Every relationship one encounters has a definitive beginning and ending, a topic that Austin covers in “Letting Go.” “Letting go…letting go…it’s hard for me, don’t you know…things will change….things will never be the same.” This song reminds me of advice I got from Austin a long time ago in terms of life experiences and their impact on his songwriting. Here he’s able to end a relationship that doesn’t work for him anymore, a valuable lesson in this thing we call life. The lesson continues in “Moving On” as Austin comes to the realization that the relationship he’s in has run its course. “I told you once…told you twice…you wouldn’t look me in the eye at all…I’ve got nothing left to lose…it’s time for you to led me…you led me on…I’m done…I’m done holding on.” Good for you, Austin. Time to let this one go.

It wasn’t that many years ago that the Colorado Springs area was hit by a couple of really wicked wild fires, and Austin reflects on that as a metaphor for a love that is dying in “Mountain on Fire.” “My mountain’s on fire, baby…ashes and timber fall…just like rain…I try to walk away…but I just can’t…my heart burns…I tried to walk away…left in the darkness…oh, how we’ve lost our way…ever, I go….trouble has come to stay…my mountain’s on fire.” Austin’s next tune, “Free,” continues this road of self-discovery as he examines his faith and it’s effect on his life. “Was a prisoner…thought I knew the way…just a wanderer…now I’ve gone astray…I can’t hide it…this life I live…his grace reminds me…of what I have to give…I’m free.”

Austin, Alex and Forrest segue on to “Whirlwind” and it’s a high intensity instrumental that lets the three of them showcase their considerable talents for everyone to hear. The disc closes with just Austin and his guitar as he sings his tribute to his father, “Angel Flying Home.” “I drift away so slow…wish that you were still here…want to hear your voice…want to hug you tight…just close your eyes…know you’ve finished your fight…I just can’t let go…of this angel flying home…I don’t want to let go…of this angel flying home.”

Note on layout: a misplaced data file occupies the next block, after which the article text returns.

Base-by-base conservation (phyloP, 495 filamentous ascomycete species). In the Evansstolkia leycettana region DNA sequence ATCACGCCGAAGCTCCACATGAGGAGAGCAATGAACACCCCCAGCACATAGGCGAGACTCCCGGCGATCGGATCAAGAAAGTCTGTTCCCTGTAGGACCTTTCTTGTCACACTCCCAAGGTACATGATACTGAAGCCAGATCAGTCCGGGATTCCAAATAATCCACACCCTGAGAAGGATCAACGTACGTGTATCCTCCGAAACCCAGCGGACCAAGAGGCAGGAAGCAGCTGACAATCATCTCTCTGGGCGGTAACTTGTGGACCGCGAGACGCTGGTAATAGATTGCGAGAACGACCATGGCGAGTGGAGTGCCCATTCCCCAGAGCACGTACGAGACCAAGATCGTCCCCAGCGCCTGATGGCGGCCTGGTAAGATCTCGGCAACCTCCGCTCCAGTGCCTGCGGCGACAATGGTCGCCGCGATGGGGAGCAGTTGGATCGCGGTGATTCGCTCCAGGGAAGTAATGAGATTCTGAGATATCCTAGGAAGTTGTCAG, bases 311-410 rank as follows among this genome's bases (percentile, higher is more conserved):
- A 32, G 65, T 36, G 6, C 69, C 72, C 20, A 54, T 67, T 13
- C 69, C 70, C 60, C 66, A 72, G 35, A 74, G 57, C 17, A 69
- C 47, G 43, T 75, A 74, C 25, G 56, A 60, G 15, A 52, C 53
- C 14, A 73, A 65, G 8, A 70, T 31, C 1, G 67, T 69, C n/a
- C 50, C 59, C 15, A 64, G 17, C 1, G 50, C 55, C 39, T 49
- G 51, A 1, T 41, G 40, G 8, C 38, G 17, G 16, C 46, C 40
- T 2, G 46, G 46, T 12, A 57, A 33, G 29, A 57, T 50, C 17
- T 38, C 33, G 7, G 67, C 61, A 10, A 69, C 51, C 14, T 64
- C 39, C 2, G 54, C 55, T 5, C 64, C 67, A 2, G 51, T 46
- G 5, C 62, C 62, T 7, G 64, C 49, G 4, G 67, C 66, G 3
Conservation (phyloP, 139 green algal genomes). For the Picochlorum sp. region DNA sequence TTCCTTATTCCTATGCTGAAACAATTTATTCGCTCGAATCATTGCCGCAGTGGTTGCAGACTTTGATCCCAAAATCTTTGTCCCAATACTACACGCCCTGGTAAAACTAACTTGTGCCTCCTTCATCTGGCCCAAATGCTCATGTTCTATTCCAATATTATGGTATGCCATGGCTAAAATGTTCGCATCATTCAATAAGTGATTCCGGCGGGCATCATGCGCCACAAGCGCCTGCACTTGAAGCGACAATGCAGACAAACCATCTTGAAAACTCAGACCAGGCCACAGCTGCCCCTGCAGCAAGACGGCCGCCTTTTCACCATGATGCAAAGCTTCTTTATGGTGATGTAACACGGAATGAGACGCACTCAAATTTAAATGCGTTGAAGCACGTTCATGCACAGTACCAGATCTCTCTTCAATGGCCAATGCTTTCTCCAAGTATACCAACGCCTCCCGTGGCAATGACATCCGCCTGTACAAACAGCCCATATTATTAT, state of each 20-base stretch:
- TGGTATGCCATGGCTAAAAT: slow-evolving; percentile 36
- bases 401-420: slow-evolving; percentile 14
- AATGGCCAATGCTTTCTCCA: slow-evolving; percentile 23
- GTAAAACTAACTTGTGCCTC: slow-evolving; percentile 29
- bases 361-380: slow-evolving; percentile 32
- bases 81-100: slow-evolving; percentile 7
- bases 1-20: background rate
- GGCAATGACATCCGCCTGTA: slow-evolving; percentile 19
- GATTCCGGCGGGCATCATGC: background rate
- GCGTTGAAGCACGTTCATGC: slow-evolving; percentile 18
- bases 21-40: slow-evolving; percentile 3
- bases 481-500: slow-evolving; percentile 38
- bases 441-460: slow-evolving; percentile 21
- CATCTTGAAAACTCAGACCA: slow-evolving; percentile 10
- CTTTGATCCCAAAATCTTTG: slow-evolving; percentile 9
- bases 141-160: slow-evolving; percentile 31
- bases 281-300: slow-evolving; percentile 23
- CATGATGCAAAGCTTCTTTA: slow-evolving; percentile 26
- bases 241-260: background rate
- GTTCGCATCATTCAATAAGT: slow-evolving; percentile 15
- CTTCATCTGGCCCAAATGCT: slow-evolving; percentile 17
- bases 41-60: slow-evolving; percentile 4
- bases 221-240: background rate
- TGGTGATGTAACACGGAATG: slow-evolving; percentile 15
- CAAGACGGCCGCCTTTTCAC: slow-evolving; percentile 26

Not So Simple finds Austin Young growing, maturing and ready to venture forth to see what’s next in the world for him and the band. Lessons learned from the past year will serve them well as they plot their course for the future, and I’m excited to see what it brings and where it leads them. You can follow them at and learn all there is to know about Austin, Forrest and Alex. This is an excellent disc from a rapidly evolving band, and kudos to Vizztone for their support of Austin and his band mates.

--- Kyle Deibler

John WeeksIt’s a revamped, recharged John Weeks Band that appears on their sophomore effort, Dark Angel. Paris-native/Colorado resident Weeks returns with his superlative guitar skills intact, but the trio has expanded a bit with a new keyboardist (Danny Haynes), rhythm section (bassist Stephen Whitfield and drummer Robert Florino), along with a new featured vocalist (Stacy Turpenoff). Though the lineup is different, the band’s basic approach to the blues remains unchanged --- traditional blues with a touch of soul and R&B.